s are first class objects -- you can use them in just about any context without having to create code to explicitly convert them into some string
representation or back again.
Tcl has a few other ways of dealing with complex data which are not first class:
Arrays and namespaces are conceptually somewhat similar -- in both cases they provide a syntax that lets you start with some a name and get some specific data. Arrays are a bit simpler than namespaces, however. More generally, some things are easier to do with arrays and other things are easier to do with namespaces.
Procedures are the ultimate in "being able to deal with something complex" in tcl. In principle, anything you can do with a list, an array or a namespace you could also do with a procedure (but almost always, if a list, an array or a namespace will work, it's a bad idea to use a proc -- or, really: use procs in conjunction with numbers/strings/lists/arrays/namespaces).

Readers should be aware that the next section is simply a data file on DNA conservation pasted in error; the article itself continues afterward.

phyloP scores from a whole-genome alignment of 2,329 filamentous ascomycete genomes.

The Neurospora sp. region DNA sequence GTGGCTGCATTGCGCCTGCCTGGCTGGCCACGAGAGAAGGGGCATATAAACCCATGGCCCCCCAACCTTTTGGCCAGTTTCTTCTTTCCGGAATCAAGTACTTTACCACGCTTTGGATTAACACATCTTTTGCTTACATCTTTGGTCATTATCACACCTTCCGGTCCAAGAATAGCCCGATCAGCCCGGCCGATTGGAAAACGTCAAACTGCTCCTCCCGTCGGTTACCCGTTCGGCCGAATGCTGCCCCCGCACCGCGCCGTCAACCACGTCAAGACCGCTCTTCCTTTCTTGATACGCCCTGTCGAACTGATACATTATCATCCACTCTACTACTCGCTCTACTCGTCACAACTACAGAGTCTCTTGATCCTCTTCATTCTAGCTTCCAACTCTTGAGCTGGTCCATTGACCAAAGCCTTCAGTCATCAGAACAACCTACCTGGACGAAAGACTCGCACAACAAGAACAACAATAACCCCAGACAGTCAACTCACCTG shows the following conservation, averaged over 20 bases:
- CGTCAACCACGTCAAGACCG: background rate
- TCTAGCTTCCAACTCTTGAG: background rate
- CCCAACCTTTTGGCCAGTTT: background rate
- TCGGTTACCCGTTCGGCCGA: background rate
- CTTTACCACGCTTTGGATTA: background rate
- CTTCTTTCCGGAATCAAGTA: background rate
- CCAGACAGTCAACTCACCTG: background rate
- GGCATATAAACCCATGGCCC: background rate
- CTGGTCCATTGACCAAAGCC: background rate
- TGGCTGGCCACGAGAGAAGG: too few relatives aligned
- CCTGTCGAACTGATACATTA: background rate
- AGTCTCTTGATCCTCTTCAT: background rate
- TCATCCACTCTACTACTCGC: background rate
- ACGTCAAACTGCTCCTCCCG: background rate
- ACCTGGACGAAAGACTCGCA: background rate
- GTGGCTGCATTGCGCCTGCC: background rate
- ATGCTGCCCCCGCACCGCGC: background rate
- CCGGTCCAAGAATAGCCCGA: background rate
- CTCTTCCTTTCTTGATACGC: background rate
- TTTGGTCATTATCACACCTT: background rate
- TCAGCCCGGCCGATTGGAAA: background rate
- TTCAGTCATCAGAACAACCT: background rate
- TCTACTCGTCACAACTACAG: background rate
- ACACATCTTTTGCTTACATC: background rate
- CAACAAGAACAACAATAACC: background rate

Interpreters are vaugely analogous to namespaces in some ways and vaugely analogous to procs in other ways. Mostly, I think these are used for isolation rather than data representation.
Can someone better describe the major issues and quirks? Especially choosing between lists/arrays/namespaces to represent data? Especially for large (>1meg) data sets?
: From 8.5 onwards (or 8.4 with an extension), you can also have dict
ionaries, which are first-class entities (like lists) that map keys to values (like arrays).
Tcl Data Structure Extensions